Legislature considers fraud bill


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In Iowa, nobody is safe from fraud — especially after a devastating flood.

Individuals in flood-stricken areas are still struggling financially after a wave of businesses collected money for what resulted in fraudulent services last year, but state officials are pushing for a new law that would make it easier for them to file a lawsuit.

Bill Brauch, head of the Consumer Protection Division at the Office of the Attorney General, said Iowa would be the last state to enact such a law. Arkansas became the 49th state to adopt the legislation about 10 years ago.

In Iowa, the Attorney General’s Office is the only office that can file consumer fraud cases, and it typically only happens in multimillion dollar cases because of a lack of resources.

If the bill were passed, “not only can the attorney general enforce it, but an individual can bring an action if they’ve been damaged or injured,” Brauch said. “They can get their damages. That’s not asking a lot.”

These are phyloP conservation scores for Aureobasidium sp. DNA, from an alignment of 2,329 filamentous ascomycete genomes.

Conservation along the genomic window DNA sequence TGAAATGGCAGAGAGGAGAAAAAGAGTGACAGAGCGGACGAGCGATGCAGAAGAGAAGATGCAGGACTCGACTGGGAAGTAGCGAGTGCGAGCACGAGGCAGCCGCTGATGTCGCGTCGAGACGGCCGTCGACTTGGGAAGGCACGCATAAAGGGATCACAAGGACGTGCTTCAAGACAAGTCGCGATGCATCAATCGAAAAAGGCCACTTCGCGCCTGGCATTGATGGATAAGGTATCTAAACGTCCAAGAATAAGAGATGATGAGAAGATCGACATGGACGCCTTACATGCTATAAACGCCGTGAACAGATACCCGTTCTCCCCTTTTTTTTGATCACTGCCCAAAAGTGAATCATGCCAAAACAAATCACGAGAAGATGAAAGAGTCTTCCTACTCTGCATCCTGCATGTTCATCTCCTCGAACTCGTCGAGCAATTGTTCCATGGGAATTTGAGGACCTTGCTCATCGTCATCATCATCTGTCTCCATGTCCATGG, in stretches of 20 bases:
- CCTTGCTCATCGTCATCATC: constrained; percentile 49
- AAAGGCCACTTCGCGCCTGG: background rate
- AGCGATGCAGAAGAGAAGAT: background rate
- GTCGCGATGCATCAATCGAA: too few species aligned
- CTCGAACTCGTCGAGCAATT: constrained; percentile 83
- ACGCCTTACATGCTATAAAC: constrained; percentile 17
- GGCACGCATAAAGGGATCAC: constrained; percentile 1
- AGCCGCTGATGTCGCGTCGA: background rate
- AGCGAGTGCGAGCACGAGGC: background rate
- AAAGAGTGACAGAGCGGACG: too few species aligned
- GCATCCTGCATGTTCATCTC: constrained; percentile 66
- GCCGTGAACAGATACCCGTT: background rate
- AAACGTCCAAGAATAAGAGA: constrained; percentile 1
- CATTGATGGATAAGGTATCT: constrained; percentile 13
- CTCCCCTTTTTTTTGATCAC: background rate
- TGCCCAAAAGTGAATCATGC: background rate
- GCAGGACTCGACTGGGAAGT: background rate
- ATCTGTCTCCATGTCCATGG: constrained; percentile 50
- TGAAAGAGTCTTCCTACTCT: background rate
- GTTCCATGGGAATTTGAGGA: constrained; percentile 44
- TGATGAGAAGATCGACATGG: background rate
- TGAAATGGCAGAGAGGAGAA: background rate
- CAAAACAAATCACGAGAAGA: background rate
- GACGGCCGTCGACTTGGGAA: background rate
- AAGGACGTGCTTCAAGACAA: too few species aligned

Corey Luedeman, an attorney with the Cedar Rapids office of Iowa Legal Aid — which provides free legal services for low-income individuals — said he is dealing with at least six consumer fraud cases and the six other attorneys on staff are each working on at least one as well.

Luedeman said post-flood victims typically hand over thousands of dollars to fraudulent contractors simply because they’re desperate and don’t know any better.

“The common threat is they’re low income,” he said.

Scam artists prey upon victims of a natural disaster as a whole, but also specifically target elderly people, said Anthony Carroll, the Iowa AARP associate state director for advocacy who is also a supporter of the bill.

Carroll had only one suggestion for businesses who oppose the legislation: “Don’t be dishonest.”

The Iowa Legislature website shows dozens of Iowa businesses who oppose the idea such as CVS, Mediacom, and Kum and Go. Many are undecided.

“They’re concerned about frivolous lawsuits,” Brauch said. “The business community has risen up as if we were trying to steal their livelihood. It’s really an irrational position for them to take.”

“The idea for this and the importance for it comes from the attorneys and other staff members in the Consumer Protection Division who have to turn away hundreds of people every year,” he said. “I think it’s a fair law, and I think that people of Iowa can rest assured.”

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